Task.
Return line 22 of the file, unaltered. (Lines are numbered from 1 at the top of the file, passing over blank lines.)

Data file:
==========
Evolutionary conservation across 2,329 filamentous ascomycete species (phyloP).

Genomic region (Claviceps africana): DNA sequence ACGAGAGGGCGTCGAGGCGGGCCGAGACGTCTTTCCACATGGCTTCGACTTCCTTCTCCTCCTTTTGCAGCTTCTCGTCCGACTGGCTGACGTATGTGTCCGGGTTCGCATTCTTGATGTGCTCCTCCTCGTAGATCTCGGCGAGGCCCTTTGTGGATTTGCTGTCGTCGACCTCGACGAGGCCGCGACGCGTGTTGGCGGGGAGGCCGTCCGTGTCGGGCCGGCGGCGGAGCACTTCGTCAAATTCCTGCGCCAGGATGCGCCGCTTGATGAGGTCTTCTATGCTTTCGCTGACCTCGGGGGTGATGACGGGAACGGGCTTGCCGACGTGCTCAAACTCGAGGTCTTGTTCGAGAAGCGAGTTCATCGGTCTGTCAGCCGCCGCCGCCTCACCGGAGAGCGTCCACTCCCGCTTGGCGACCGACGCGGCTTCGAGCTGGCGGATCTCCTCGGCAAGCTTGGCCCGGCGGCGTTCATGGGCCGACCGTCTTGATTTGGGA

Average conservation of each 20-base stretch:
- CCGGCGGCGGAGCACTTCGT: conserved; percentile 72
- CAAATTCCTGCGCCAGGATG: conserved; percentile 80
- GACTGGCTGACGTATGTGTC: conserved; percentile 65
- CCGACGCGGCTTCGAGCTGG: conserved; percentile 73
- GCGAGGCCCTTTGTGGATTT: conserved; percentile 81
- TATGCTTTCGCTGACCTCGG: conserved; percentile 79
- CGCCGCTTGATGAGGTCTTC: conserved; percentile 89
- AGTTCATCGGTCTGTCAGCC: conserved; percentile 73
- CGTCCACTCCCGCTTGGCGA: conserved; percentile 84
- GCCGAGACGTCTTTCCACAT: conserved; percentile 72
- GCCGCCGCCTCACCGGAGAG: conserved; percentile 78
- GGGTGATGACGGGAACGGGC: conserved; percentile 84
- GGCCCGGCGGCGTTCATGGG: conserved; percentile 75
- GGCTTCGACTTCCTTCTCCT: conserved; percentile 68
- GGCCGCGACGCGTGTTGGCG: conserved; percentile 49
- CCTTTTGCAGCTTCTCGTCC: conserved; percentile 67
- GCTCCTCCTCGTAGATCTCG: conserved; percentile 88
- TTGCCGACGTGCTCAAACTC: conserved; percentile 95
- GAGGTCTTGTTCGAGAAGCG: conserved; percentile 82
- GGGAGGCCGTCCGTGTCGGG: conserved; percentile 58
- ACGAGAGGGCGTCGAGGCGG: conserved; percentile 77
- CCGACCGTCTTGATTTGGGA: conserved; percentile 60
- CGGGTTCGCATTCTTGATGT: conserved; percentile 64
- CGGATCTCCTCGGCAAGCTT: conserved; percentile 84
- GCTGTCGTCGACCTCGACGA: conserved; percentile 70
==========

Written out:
- GAGGTCTTGTTCGAGAAGCG: conserved; percentile 82